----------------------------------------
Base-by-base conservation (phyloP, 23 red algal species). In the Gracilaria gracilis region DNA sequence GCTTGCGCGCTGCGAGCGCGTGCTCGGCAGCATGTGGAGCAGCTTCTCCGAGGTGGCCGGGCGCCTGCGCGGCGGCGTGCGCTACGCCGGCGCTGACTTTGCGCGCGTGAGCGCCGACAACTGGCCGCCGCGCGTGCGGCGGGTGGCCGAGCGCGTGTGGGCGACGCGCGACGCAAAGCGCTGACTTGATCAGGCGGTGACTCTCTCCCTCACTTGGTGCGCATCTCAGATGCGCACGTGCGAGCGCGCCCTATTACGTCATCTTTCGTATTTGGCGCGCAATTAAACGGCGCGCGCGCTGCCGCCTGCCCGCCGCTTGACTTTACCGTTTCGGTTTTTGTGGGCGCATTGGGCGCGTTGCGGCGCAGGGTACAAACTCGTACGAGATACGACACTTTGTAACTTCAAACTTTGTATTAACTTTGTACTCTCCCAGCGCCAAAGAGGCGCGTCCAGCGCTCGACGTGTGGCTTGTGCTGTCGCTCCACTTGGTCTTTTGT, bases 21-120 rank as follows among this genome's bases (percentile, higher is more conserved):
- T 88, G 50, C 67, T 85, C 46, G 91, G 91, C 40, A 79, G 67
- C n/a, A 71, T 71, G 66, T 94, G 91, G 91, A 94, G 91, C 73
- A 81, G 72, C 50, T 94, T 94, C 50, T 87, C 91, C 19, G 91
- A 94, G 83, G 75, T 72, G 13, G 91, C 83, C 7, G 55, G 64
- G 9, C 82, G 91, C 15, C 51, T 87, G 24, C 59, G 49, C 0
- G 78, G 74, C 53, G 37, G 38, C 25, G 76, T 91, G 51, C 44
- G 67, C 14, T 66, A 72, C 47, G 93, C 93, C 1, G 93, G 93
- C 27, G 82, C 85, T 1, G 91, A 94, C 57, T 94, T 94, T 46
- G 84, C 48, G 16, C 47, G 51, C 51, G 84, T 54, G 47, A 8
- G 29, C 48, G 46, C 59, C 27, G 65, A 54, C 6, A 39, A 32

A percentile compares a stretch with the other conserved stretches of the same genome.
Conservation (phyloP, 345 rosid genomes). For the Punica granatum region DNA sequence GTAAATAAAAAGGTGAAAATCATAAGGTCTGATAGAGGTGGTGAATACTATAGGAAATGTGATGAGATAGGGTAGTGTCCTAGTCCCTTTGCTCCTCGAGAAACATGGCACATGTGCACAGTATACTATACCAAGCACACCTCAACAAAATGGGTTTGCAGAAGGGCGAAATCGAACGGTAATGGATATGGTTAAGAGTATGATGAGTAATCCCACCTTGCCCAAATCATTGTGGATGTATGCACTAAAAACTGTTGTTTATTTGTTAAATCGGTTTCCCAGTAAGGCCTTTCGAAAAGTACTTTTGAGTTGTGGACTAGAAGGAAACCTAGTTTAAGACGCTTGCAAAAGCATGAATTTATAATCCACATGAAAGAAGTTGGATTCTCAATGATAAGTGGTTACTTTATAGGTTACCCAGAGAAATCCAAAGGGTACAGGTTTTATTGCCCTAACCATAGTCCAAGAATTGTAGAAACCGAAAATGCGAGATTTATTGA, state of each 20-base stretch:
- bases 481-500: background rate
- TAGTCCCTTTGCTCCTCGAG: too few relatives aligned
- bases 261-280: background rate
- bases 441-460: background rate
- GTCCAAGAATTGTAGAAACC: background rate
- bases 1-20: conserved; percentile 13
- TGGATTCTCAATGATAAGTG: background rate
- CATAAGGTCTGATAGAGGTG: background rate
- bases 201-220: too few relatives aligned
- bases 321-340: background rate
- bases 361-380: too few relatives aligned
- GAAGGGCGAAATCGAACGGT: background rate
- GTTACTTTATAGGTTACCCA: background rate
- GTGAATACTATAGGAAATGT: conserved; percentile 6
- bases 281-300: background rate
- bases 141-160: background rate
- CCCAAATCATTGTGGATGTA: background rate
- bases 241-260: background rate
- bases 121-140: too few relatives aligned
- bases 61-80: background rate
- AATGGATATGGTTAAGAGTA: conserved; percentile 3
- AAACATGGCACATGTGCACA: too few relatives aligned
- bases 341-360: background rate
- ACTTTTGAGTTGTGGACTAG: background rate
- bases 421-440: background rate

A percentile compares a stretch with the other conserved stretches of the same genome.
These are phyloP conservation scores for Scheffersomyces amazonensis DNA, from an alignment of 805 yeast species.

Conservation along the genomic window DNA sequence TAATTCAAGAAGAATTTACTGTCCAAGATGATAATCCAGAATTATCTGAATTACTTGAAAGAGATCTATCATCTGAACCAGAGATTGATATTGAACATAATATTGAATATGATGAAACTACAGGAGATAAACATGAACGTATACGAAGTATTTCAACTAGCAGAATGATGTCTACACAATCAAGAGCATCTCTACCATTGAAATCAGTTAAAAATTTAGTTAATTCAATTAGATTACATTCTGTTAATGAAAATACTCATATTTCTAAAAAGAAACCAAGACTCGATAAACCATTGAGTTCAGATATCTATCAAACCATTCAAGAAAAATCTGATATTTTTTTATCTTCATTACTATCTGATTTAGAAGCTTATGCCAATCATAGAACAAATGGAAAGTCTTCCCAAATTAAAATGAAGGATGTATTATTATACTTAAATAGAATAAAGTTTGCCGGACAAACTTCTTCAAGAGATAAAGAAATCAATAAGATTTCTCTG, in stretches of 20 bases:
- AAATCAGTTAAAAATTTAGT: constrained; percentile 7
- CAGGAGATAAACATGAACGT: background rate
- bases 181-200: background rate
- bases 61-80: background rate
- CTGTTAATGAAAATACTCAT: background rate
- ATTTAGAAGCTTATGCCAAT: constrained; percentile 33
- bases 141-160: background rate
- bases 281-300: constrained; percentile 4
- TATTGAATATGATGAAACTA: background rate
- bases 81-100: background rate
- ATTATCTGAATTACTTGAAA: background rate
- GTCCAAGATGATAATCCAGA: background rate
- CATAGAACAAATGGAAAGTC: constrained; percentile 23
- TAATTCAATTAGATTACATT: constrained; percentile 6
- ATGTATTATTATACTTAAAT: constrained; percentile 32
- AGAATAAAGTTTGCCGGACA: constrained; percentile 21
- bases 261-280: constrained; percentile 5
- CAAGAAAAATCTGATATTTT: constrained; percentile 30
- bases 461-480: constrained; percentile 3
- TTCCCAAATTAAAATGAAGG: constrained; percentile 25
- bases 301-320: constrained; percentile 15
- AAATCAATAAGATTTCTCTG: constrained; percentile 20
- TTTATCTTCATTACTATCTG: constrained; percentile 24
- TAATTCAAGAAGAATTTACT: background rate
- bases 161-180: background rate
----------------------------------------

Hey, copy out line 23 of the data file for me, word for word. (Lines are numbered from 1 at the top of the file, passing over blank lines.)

- bases 321-340: background rate